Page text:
Asked by Florian
on 3 Feb 2013

Is there a way to shift every column c by (c-1)*n rows down, where n is size(A,1) in the following example, without a loop and without excessive memory usage? So to get

A = [ a11 a12 a13 a14 ... a21 a22 a23 a24 ... ... ... ... ... ... ]

to read

B = [ a11 0 0 0 ... a21 0 0 0 ... ... ... ... ... ... 0 a12 0 0 ... 0 a22 0 0 ... ... ... ... ... ... 0 0 a13 0 ... 0 0 a23 0 ... ... ... ... ... ... 0 0 0 a14 ... 0 0 0 a24 ... ... ... ... ... ... ]

I tried diag and sparse with no luck so far. I need Matrix A in an operation X=J\A afterwards. It is crucial that the zero elements do not consume memory as A can have up to 20e6 columns and probably 10 rows.

Thanks in advance.

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Answer by Cedric Wannaz
on 3 Feb 2013

Edited by Cedric Wannaz
on 3 Feb 2013

Accepted answer

You could use `sparse()`, building appropriate vectors of indices and values, e.g.:

nCol = size(A, 2) ; nRow = nCol * size(A, 1) ; I = (1:nRow).' ; J = reshape(repmat(1:nCol, size(A, 1), 1), [], 1) ; B = sparse(I, J, A(:), nRow, nCol) ;

(that you can write in two lines actually, but I wanted to keep it clear)

Cedric Wannaz
on 3 Feb 2013

Well, one way to use sparse() is to provide 5 args: a vector or row indices, a vector of column indices, a vector of values, the number of rows and the number of columns. Here we build these "things", using one "trick" that simplifies a bit the problem: we create the vector of values using linear indexing on `A` (in this case, it means lining up columns of `A` and reading that as a vector). Example:

>> A = [1, 2, 3; 4, 5, 6] A = 1 2 3 4 5 6 >> A(:) ans = 1 4 2 5 3 6

Knowing that we will pass `A(:)` to sparse() as a vector of values, we have to build appropriate vectors of row and column indices..

Looking at what you depicted, row indices will just increase linearly, so we build `I` as `1:nRow`, transposed so it is a column vector (same dim. as `A(:)`).

For column indices, it is a little more tricky as it will be something like

`1 1 1 ... 2 2 2 ...` etc, with the number of each integer being the number of rows of `A`. We can obtain this by creating a matrix

1 2 3 4 ... 1 2 3 4 ... . . . . . . . .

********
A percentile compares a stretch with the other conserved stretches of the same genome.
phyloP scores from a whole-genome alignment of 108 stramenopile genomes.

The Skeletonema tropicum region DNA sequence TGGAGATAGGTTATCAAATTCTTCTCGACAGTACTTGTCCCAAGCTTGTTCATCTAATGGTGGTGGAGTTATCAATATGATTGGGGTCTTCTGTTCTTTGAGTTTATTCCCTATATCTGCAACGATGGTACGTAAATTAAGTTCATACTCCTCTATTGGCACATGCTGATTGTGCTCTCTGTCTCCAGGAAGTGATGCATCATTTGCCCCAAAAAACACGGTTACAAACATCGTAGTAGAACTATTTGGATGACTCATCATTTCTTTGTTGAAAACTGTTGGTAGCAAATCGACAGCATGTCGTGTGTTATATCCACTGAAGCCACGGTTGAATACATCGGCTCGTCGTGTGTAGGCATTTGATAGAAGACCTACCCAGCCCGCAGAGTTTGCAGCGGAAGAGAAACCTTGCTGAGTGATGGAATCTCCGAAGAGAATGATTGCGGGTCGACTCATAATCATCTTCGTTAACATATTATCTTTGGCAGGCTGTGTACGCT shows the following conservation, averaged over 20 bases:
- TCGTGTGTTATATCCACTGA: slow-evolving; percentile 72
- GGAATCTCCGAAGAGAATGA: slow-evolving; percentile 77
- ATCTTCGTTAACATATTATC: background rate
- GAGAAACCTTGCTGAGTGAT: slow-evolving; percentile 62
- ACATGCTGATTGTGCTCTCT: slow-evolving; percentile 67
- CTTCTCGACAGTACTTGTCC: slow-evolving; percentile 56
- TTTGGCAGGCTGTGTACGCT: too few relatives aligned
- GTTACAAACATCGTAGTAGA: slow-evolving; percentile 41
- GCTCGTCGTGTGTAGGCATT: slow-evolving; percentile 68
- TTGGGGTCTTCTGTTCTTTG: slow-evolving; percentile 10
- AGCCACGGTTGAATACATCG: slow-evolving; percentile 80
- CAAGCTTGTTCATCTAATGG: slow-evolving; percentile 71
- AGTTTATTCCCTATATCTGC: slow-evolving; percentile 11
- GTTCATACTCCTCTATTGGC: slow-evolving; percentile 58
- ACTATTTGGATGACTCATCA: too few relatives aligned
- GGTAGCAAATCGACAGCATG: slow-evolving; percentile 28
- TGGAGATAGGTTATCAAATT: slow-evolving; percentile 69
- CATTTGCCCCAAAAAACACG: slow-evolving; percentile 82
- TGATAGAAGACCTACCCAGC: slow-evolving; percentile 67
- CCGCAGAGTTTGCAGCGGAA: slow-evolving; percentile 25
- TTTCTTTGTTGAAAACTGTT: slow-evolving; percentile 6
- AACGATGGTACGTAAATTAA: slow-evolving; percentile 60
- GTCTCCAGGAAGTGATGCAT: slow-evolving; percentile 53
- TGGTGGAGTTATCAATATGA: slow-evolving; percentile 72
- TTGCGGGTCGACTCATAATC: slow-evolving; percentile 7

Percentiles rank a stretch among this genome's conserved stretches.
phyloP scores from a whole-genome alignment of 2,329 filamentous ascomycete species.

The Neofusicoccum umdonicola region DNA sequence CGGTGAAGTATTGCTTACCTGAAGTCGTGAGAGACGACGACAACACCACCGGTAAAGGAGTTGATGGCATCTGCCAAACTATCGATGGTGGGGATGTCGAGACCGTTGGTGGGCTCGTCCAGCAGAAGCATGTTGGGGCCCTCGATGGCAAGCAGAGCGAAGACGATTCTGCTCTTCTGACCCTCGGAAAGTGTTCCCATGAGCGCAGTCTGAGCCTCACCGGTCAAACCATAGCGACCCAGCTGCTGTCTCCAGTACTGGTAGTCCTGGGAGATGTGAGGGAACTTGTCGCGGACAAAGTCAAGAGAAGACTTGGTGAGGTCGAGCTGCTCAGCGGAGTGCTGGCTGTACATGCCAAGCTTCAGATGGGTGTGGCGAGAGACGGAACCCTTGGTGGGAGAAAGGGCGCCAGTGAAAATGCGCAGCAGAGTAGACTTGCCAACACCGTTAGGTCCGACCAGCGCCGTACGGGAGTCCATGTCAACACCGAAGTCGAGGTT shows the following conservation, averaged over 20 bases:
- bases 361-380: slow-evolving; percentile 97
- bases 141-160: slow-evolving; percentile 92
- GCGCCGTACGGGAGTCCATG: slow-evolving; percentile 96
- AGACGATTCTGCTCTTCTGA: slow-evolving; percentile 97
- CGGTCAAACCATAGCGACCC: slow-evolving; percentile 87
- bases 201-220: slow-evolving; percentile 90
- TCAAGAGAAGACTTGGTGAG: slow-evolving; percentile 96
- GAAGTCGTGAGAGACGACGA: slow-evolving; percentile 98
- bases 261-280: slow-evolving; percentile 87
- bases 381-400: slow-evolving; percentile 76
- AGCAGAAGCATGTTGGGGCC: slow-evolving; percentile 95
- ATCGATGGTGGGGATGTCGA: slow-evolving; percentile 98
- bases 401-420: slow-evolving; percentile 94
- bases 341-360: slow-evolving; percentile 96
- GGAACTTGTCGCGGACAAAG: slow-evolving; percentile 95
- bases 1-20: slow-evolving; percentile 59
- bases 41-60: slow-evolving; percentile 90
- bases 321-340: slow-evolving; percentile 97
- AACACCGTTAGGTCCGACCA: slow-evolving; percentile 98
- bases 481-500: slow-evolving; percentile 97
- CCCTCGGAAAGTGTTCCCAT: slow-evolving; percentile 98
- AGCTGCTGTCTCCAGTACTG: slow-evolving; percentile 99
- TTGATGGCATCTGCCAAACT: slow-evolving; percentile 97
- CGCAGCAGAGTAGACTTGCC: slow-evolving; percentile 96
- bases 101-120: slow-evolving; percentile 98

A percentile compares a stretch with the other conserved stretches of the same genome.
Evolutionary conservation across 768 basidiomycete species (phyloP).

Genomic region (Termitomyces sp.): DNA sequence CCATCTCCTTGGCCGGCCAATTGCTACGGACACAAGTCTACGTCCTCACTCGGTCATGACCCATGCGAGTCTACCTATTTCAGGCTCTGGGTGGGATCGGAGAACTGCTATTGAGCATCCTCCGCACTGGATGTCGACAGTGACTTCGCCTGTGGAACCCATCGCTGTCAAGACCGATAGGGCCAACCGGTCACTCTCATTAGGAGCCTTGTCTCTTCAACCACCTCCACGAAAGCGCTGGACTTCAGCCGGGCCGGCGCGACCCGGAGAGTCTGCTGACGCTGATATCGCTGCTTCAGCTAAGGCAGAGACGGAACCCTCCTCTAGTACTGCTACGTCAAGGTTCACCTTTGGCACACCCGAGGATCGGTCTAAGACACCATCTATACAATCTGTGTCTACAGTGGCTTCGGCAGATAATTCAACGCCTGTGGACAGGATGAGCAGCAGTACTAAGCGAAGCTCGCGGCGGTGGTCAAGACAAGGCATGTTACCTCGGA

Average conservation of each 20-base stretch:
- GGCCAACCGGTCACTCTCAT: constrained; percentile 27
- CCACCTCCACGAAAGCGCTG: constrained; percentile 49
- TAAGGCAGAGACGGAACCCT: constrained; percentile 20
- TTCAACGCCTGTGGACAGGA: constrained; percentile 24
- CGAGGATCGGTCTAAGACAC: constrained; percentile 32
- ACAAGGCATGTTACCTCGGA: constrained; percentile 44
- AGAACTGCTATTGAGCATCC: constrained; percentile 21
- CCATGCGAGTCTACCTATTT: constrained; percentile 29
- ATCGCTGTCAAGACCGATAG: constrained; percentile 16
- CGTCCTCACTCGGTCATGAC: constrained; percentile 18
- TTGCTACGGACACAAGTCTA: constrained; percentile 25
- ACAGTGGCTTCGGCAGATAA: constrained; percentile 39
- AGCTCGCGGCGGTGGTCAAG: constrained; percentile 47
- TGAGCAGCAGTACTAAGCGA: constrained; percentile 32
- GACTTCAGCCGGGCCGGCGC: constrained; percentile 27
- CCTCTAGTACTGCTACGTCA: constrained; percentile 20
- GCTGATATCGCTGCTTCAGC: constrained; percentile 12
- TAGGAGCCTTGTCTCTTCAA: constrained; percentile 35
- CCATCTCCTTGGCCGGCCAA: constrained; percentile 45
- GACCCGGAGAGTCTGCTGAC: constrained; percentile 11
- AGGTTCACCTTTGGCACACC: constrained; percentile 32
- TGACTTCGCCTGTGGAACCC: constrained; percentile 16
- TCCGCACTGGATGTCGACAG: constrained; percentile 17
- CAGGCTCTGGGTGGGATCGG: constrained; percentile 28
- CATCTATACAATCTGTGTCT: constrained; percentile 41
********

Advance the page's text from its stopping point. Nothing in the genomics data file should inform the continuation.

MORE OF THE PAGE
that we ultimately index linearly. This matrix is actually the vertical repetition of `(1:nCol)` a number of times that matches the number of rows of `A`. You obtain that with `repmat()`. Example:

>> repmat(1:4, 3, 1) ans = 1 2 3 4 1 2 3 4 1 2 3 4

Now I could have written

... J = repmat(1:nCol, size(A, 1), 1)) ; B = sparse(I, J(:), A(:), nRow, nCol) ;

and avoid the reshape, but you would have had `I` given as a vector, and `J` as a matrix indexed linearly, which I thought would have brought confusion. The reshape transforms the output of `repmat()` into a column vector (last arg = 1). As `reshape()` is flexible, it allows to specify only one size (the other is left to an empty array), and computes the other. The reshape does therefore essentially what `J(:)` would have done.

Answer by bym
on 3 Feb 2013

s = spdiags(A',[0,-1],c*(n-1),c);

Florian
on 3 Feb 2013

Thank you for your answer.

Unfortunately it didn't do the trick. Actually no specific value is assign to `"c"`. In my question it was meant to be a variable to describe that the first column `(c=1)` should be moved `(c-1)*n=0` rows down, the second column `(c=2)` should be moved by `(c-2)*n=n` rows down, the third column `(c=3)` should be moved `(c-2)*n=2n` rows down, etc.

From what I see, `diags` or `spdiags` places its elements only on true diagonals, shifted or not. In my case, however, the elements are not placed on a straight diagonal line but in a rather zig-zag way.

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